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The JoneStranger





JoneStranger is a self-styled vigilante, military veteran (U.S. Army) fed-up with runaway crime, failure of law enforcement to curtail crime in fictional city of Metrobia, like gang turf wars over illicit drug trade, police/political corruption. 

JS’ alter ego Rushia (RUS-SIA) Gerard makes himself a committee-of-one to make an impact on the madness, initially to bring to justice the young urban thugs (JS calls Yutties) to justice, whom law enforcement has had little success (purposely) in interdicting.

What drives Rushia Gerard into action is a rumor on social media of a declaration by Crips and Blood gang factions a 100-day gangland murder spree to kill 100 innocent people adorned in a red or blue clothing item. Several random shootings marked by one physically-challenged teenager who wore red laces in his sneakers sends JS into the night to find and apprehend the shooter and deliver him (with evidence) to the Metrobia Police Department (MUPD) 77th Street station. 
JoneStranger is adorned in
carefully designed attire that blends with his environment (blacktrousers, shirt, gloves, loose-fitting trench coat, black Amish Padre Stetson hat). Attire blends with ordinary to onlookers. Items are in actuality high-tech garments digitally wired, bullet-proof, stab proof; Wears a high-tech waist-belt device that obscures his physical appearance rendering him nearly invisible at night. 


JoneStranger’s modus operandi is to refrain from killing, but when unavoidable can and/will use deadly force in drastic situations. As story evolves, he will kill one individual who left him no choice. This is when law enforcement interest in him will go from casual annoyance to “Top-10 Fugitive" when charges against him escalate to homicide. 

JS has a number of miniature immobilizing crime-fighting devices at his disposal attached in his light-weight trench-like coat. Here is his total weapons cache (doesn’t carry all these weapons at once):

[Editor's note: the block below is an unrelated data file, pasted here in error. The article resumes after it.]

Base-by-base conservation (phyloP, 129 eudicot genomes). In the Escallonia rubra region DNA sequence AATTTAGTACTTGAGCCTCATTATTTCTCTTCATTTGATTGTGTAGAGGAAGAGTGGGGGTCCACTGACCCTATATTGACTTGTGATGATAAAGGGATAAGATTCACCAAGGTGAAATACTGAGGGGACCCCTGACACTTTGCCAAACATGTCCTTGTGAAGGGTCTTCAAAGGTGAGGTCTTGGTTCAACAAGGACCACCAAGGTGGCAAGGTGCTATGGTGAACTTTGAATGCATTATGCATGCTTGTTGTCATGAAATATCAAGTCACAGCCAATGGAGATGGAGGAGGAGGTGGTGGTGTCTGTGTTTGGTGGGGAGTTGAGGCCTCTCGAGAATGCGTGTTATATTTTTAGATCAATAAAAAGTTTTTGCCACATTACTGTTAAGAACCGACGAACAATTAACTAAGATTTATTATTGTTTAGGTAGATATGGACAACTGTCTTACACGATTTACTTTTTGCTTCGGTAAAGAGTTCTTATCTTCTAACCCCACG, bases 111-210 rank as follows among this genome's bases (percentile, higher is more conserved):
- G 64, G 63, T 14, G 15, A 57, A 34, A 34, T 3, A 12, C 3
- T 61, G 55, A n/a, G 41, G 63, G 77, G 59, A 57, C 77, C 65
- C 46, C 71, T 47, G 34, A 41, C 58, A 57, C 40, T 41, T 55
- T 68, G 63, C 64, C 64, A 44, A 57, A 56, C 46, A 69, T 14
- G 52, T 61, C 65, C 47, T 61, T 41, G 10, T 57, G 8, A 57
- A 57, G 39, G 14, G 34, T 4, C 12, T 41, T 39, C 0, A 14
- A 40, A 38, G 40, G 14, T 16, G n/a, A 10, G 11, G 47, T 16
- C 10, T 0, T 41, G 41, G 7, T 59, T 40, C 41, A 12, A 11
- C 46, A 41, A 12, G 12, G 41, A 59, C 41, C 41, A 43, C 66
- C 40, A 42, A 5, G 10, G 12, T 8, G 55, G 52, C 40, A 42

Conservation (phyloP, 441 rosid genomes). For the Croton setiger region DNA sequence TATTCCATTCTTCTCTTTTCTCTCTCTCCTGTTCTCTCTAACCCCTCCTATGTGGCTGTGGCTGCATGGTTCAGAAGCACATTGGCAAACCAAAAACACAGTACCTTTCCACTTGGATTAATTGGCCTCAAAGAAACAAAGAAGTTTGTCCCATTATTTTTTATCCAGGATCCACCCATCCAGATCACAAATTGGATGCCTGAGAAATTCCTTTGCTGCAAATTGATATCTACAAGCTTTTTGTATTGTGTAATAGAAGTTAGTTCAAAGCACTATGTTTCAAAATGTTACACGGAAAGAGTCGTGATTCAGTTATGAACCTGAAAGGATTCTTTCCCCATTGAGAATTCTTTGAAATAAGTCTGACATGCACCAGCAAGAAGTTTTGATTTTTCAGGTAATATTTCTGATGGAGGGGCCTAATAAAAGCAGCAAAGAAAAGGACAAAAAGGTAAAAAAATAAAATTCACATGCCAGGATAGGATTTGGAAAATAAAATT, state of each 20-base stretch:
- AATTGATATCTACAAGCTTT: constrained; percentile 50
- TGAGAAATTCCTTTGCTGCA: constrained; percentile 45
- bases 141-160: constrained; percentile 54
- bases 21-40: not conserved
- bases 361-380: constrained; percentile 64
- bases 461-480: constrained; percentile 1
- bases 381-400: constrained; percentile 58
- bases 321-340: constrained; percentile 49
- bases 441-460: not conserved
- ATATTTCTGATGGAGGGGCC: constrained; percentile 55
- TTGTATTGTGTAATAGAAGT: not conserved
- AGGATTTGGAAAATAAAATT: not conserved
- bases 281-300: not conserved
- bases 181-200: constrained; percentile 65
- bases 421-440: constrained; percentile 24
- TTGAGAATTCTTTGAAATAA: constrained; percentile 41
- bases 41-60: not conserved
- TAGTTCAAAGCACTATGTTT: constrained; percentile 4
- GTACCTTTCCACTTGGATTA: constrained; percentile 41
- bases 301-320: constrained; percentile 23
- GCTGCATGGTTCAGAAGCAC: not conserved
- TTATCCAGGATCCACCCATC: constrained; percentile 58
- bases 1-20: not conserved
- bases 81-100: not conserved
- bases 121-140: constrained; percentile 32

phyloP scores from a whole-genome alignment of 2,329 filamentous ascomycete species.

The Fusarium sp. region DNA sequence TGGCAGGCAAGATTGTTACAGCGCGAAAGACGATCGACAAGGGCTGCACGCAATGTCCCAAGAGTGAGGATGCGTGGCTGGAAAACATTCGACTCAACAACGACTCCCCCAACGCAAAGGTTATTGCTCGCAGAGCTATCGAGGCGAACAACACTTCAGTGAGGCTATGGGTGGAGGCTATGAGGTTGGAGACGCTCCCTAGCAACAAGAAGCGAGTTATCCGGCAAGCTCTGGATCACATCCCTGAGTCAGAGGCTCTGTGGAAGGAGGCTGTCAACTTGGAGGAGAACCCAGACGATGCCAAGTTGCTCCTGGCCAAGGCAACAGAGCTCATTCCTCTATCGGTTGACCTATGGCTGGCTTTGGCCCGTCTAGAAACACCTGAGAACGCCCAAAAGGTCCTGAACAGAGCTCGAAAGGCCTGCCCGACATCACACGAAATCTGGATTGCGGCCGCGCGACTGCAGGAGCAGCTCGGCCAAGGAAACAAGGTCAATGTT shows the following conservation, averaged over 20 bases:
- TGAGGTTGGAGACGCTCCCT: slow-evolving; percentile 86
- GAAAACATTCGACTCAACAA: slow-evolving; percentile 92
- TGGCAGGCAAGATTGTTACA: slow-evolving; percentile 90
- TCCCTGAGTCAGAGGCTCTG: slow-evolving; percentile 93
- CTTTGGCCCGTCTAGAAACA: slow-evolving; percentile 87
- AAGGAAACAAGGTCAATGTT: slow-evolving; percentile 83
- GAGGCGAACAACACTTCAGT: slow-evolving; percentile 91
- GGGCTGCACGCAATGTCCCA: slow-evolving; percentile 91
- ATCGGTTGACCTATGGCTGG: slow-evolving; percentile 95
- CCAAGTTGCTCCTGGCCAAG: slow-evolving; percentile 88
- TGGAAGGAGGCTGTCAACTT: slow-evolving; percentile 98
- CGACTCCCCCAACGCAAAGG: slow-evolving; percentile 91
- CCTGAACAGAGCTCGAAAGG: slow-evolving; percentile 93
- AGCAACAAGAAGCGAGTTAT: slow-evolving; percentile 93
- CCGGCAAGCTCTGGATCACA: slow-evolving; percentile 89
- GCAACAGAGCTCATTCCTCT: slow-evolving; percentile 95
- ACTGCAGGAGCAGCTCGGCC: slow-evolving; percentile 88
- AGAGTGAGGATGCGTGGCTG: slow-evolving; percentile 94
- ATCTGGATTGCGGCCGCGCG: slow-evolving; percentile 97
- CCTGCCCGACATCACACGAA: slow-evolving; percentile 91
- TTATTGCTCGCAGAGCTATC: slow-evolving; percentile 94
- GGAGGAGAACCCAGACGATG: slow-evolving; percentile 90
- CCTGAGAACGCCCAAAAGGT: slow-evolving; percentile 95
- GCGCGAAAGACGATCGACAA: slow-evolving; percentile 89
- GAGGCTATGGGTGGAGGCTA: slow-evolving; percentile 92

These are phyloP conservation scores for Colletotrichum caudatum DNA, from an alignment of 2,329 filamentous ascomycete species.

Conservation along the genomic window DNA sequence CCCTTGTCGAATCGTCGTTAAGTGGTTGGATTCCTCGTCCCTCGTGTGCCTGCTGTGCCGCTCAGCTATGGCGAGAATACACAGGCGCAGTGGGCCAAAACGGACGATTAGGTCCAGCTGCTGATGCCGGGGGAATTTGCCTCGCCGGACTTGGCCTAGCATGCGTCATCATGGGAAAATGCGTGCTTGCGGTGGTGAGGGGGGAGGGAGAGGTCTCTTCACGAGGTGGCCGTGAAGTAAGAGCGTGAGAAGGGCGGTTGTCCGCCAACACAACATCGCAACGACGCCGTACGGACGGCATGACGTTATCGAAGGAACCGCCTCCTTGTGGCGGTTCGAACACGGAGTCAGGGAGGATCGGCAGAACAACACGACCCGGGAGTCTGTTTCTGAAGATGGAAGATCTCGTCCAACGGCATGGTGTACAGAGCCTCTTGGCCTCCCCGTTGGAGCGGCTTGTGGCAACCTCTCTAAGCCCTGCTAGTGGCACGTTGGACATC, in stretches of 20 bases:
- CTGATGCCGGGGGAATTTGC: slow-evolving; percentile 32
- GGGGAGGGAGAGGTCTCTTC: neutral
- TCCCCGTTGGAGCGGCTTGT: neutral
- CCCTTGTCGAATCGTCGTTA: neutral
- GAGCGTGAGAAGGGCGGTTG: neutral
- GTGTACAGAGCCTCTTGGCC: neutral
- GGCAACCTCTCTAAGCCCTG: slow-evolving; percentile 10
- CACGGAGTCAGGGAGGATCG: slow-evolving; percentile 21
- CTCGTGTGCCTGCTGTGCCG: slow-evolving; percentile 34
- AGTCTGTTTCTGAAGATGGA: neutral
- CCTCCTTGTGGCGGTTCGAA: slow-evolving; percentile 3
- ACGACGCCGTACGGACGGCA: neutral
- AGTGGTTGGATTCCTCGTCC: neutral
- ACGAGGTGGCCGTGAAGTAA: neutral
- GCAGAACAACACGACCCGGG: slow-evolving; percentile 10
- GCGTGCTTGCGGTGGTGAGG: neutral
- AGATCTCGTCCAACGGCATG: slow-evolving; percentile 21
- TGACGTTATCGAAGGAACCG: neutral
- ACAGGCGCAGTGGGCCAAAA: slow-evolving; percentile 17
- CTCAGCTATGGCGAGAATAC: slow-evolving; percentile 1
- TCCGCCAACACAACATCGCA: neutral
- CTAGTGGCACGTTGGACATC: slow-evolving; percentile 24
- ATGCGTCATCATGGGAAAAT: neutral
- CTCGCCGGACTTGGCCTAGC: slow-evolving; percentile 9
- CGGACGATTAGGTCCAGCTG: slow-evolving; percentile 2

Light weight flex steel toe/rubber sole boots 
• Black attire is light weight made of special super tough fabric
• 60,000 watt miniature rechargeable (cell phone-size) taser  
• Tranquilizing darts tipped with concentrated ketamine tranquilizer 
• Red powder mist immobilizer (small cubes that explode into red mist on impact)  
• Special light-weight alloy .357 magnum with 20-clips & silencer 
• Miniature lithium battery-operated police scanner 
• Portable lithium battery operated night vision (infra-red wrap-around eyewear); cell phone & camera 
• Specially-designed unbreakable, cut-proof, fire proof plastic hand ties
• Street fighter. Japanese combat judoka/jui jitsu expert; Zendoryu karate, Hapkido expert.  JS’ repertoire of offensive/defensive skills include pin-
point kicks, punches, knee strikes, back fists, 180 and 360 degree spinning kicks, elbow strikes, knife hands, ridge hands, back fist/bottom fists, spear hands, joint manipulation, arm & wrist locks, arm & knee bars, and a multitude of chokes. 

Targets gang bangers, drug dealers, street drug operatives, home-spun chemical labs; abusive copsmessage to them, “I will be watching!”

Will be spun around real crimes in the fictional city of Metrobia with interplay from mayor, council, police chief, activists, community leaders with fictitious names to provide a sense of reality, although the storyline will be enhanced with false, but imaginative angles and sub-plots.